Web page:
Back then, she was the state attorney general, successfully running the state’s largest law firm, with an annual budget of $65 million and a staff of 600 – all while running for governor.
She won that race, and was re-elected in 2006 to continue driving the state that “put the world on wheels,” to use her words, representing and governing 10 million residents.
Few state leaders in America have faced tougher challenges during that time. With 300,000 manufacturing jobs lost since 2000 and starting with a state deficit in the billions, Granholm faced what is now expected to be nationwide recession early on. For the fiscally responsible Democrat, rebalancing the state’s budget has always been a top priority. But it’s a battle that turned ugly.
Last September, Michigan’s government actually shut down for several hours, as lawmakers resisted passing reforms and budget cuts – along with two tax increases – that would bring Michigan close to a balanced budget.
“Too often the notion in the past was about one-time fixes,” she says. “[The idea was], ‘if I kick the can down the road, I won’t be here to have to clean it up.’ This time we said ‘none of that’ – we have got to get this done.”
As a result, state lawmakers had to face “the toughest vote of their political careers,” she adds. “Their unwillingness took us right up to the deadline.” And beyond it – by six hours. But Granholm held firm, and she prevailed.
Now, as Michigan begins a new fiscal year, Granholm is trying to keep the momentum going. “This is not a time for procrastination or for partisan nonsense,” she said in her recent State of the State speech, referring to last fall’s budget battle. “It's a time for just one thing: for us to fight for Michigan's future.… If there's one thing we showed the people of Michigan in the last year, it's that we know how to fight. Now we need to show them that we can fight for them. Together.”
Among her initiatives for 2008 are the Michigan Job Creation Tax Credit – a one-time offer for businesses in the 50 fastest-growing industries in the country – and the Michigan Invests! Fund, which will give young growth companies the incentives to grow and stay in Michigan. She’s also backing government reform and streamlined services to companies via internet. And, she aims to make the state a leader in creating alternative energy technologies.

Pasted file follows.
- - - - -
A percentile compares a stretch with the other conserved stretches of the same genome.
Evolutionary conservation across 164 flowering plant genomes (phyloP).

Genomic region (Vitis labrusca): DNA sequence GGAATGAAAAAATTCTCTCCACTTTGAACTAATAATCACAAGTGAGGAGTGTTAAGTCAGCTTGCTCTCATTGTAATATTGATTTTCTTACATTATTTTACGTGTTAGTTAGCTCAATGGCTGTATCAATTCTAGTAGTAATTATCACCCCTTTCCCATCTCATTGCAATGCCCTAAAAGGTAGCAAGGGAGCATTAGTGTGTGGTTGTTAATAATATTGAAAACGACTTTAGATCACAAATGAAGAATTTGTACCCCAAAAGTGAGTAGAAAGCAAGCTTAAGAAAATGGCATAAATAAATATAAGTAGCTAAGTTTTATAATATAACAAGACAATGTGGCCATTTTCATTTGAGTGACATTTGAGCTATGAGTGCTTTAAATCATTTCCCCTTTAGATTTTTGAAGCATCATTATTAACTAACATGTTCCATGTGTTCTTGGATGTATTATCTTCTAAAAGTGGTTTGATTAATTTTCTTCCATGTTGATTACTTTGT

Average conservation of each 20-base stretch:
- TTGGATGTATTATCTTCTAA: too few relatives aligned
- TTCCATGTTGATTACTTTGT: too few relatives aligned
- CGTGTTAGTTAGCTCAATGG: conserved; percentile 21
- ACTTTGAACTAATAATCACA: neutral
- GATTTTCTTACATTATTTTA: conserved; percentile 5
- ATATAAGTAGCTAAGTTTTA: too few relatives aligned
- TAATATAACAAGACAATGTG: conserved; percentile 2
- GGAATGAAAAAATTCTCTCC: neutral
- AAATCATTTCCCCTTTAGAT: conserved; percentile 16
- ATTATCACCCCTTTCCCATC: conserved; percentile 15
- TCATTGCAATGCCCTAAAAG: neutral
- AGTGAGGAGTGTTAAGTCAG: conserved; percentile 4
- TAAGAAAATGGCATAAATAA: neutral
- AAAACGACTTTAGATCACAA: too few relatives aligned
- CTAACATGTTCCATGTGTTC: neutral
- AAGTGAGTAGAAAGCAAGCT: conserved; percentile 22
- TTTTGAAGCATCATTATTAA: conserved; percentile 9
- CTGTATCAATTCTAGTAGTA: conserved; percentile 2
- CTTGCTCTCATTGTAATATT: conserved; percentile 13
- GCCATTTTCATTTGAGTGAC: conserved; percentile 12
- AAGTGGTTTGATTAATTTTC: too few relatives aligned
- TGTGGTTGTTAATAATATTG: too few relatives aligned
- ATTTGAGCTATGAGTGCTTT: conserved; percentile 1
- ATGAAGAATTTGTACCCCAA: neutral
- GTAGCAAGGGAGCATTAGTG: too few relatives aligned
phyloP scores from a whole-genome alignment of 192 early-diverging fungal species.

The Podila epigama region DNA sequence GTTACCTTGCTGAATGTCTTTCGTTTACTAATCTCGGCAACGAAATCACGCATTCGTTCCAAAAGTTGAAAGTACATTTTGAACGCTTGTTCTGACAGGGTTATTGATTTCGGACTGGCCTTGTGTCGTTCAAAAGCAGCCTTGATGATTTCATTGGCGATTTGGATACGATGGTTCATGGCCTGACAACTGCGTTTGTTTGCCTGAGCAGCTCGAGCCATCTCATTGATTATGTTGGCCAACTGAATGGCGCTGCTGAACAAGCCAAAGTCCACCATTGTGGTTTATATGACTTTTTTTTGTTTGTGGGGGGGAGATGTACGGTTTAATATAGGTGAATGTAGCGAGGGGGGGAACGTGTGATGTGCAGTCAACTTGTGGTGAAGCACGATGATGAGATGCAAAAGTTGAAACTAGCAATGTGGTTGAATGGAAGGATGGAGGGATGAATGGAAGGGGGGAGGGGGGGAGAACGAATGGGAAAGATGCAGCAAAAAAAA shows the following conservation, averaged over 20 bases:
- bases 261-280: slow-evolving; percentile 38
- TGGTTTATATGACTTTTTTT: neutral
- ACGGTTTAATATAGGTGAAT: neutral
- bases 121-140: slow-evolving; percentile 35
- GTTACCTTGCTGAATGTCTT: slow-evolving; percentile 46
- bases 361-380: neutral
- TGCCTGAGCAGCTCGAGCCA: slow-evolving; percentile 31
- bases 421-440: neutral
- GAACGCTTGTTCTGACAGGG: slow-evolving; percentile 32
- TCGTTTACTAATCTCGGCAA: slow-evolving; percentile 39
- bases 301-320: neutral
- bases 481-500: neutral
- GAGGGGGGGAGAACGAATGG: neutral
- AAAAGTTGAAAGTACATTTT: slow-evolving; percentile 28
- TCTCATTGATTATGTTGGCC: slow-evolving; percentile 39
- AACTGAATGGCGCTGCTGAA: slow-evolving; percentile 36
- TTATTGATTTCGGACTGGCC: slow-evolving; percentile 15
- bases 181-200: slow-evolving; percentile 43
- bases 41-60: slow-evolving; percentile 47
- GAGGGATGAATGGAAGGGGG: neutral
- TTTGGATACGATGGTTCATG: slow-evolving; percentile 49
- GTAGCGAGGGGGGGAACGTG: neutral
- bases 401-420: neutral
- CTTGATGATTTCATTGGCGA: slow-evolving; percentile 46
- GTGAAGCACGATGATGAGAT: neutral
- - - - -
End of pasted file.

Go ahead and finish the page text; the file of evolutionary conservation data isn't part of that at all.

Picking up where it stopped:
“No other state – indeed, few places in the world – have what we have to offer,” she points out: “Our wind, our water, our woods and, thanks to the working men and women of Michigan, our skilled workforce.”
In her speeches on helping Michigan become more sustainable through alternative energies, she often mentions the success of Sweden in this area. It’s a region comparable in size to Michigan that has fared well in the face of the global loss of manufacturing jobs by diversifying and creating new industries in the renewable energy sector.
“We want to replace the lost manufacturing automotive jobs with jobs in renewable energy,” she says. “We put the world on wheels, and that technology has created a lot of the climate change. We now want Michigan to lead the nation in reducing global warming by increasing the reliance on renewable resources, and the technologies associated with that…. We almost feel we have a moral obligation to do that.”
Granholm seems to personify the more responsible leadership style that many are craving from Washington these days. And the second-generation Scandinavian-American, who early on endorsed Hillary Clinton for president, has certainly shown an ability to steer clear of bipartisan politics and get the job done. She’s one to watch in her own right.
Written by: Ulf Mårtensson
Photography: Henrik Olund
Governor Jennifer Mulhern Granholm of Michigan, photographed by Henrik Olund in October 2007 on the roof of the former GM Headquarters in downtown Detroit. For more on the background of Granholm, see www.nordicreach.com
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